Accurate CFD Analysis of a Radial Compressor Operating with Supercritical CO2

by Rene Pecnik & Piero Colonna
Delft University of Technology

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High effciency of the compressor and the expander is the key to reach high overall conversion effciency in gas turbine power plants. While there has been enormous progress in the design of turbomachinery operated on steam and air, fluids behaving like ideal gases, there have been only a few studies covering the unconventional flow behavior of fluids whose thermodynamic properties are in the range of the vapor-liquid critical point [1, 2]. Often, the design of the turbomachinery components operating with supercritical fluids is based on one-dimensional models taking into account real gas effects by means of surrogate fluid models [3]. Fluid properties close to the critical point strongly deviate from the ideal gas law and, even more importantly, exhibit strong variations. Flows whose thermodynamic properties encompass the critical region are therefore highly unconventional and the gas dynamics of dense and supercritical fluids remain largely unexplored. The aerodynamic design of turbomachinery operating in the close-to-critical region can greatly benefit from high-fidelity flow simulations.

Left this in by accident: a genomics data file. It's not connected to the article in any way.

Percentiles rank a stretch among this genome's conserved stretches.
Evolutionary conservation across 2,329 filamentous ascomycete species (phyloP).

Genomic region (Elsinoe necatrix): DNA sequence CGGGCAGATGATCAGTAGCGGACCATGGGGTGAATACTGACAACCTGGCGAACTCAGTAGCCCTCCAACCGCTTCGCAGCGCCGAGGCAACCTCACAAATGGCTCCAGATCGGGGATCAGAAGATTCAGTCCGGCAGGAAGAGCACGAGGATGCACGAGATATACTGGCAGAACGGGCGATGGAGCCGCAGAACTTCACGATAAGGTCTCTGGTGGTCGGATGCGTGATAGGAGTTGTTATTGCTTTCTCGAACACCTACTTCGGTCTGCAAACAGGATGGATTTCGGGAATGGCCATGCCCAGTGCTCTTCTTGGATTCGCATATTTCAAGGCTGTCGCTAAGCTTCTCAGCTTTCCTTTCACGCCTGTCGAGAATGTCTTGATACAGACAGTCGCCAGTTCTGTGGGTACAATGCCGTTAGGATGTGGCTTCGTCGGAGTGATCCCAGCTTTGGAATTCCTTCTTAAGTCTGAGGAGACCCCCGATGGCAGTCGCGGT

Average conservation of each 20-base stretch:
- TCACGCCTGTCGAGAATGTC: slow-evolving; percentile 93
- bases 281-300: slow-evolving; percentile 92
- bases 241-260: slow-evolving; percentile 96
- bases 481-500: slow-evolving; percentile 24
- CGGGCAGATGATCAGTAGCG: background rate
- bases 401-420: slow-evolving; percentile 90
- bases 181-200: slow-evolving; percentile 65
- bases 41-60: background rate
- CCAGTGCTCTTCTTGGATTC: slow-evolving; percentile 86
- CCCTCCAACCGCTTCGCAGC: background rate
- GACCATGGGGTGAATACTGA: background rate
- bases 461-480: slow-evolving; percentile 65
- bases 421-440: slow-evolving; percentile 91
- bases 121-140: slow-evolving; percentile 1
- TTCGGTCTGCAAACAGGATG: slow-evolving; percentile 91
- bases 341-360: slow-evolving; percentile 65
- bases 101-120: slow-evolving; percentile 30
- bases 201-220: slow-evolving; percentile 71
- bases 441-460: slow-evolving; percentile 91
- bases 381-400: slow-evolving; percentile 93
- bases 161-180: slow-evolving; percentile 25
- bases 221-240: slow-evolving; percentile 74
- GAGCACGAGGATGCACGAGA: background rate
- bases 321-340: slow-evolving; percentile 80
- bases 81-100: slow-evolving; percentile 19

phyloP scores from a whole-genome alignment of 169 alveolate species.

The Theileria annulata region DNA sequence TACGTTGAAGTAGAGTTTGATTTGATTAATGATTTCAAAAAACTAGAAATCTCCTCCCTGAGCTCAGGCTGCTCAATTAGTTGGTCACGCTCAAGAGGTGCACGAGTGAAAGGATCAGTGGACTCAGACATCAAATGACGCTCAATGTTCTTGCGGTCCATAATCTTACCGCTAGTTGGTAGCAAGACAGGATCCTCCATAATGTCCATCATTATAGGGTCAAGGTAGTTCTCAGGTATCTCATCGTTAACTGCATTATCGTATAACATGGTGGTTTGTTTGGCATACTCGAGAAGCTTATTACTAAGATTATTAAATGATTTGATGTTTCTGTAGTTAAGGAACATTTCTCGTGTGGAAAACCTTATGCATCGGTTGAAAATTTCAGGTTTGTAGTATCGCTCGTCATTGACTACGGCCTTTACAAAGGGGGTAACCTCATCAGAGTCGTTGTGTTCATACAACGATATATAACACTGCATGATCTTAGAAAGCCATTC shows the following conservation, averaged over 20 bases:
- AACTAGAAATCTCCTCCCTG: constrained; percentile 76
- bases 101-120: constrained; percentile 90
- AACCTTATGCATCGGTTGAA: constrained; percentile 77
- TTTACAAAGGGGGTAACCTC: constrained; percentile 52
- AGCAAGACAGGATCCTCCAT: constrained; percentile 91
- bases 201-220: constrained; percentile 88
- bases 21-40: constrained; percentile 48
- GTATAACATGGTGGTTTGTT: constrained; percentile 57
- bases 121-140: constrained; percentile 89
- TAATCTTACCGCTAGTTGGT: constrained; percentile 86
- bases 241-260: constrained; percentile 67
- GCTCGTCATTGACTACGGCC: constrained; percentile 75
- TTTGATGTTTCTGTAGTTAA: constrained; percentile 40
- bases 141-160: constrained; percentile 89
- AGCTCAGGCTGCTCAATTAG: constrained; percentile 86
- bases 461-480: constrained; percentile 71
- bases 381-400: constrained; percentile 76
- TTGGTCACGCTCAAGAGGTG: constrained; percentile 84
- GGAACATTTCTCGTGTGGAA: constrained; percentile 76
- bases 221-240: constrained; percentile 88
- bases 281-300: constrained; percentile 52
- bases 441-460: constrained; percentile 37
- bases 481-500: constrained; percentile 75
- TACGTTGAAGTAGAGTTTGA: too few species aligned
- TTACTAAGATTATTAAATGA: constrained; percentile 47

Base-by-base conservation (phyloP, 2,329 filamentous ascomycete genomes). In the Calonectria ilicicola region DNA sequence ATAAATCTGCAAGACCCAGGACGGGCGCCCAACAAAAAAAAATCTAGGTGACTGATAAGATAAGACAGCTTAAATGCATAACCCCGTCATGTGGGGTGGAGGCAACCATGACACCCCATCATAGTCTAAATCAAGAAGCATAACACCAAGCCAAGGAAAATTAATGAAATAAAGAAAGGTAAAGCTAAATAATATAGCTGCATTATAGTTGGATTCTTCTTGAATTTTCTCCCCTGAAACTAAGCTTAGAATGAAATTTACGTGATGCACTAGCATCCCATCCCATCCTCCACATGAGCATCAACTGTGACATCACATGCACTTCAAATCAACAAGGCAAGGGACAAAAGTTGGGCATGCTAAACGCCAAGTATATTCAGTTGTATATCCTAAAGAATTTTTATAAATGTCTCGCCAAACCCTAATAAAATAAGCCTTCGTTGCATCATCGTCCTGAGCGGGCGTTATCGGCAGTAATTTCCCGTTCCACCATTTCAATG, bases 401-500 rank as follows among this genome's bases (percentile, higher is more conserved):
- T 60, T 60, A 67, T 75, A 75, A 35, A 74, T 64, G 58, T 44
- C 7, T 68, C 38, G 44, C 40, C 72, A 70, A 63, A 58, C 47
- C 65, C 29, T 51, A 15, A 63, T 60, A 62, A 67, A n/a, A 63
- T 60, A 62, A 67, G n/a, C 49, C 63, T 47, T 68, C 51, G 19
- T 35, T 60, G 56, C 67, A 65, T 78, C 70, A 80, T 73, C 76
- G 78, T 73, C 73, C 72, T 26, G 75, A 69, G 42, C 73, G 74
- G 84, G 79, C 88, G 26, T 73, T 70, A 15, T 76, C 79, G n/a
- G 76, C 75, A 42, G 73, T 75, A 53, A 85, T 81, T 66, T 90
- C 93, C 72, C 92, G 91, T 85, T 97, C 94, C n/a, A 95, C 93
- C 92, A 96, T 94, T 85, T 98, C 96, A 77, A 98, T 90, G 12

In this paper we present a three-dimensional CFD study of a centrifugal compressor operating with CO2 in the thermodynamic region slightly above the vapor-liquid critical point. The geometry investigated is based on the experimental compressor operating in the loop test facility running at Sandia National Laboratories, Albuquerque, New Mexico [3]. The CFD simulations are performed with a fully implicit parallel Reynolds-averaged Navier-Stokes code based on a finite volume formu-lation on arbitrary polyhedral mesh elements. The CFD code has been validated with test cases that are relevant for this study in [4]. In order to account for the real gas behavior of supercritical CO2 the CFD code is coupled with the FluidProp thermodynamic library [5], using an accurate equation of state model for CO2 [6, 7].

The CFD results will be evaluated with respect to the predicted compressor effciency compared to measurements performed at Sandia National Laboratories and to the results obtained with current state of the art 1-dimenional design tools reported in [3].


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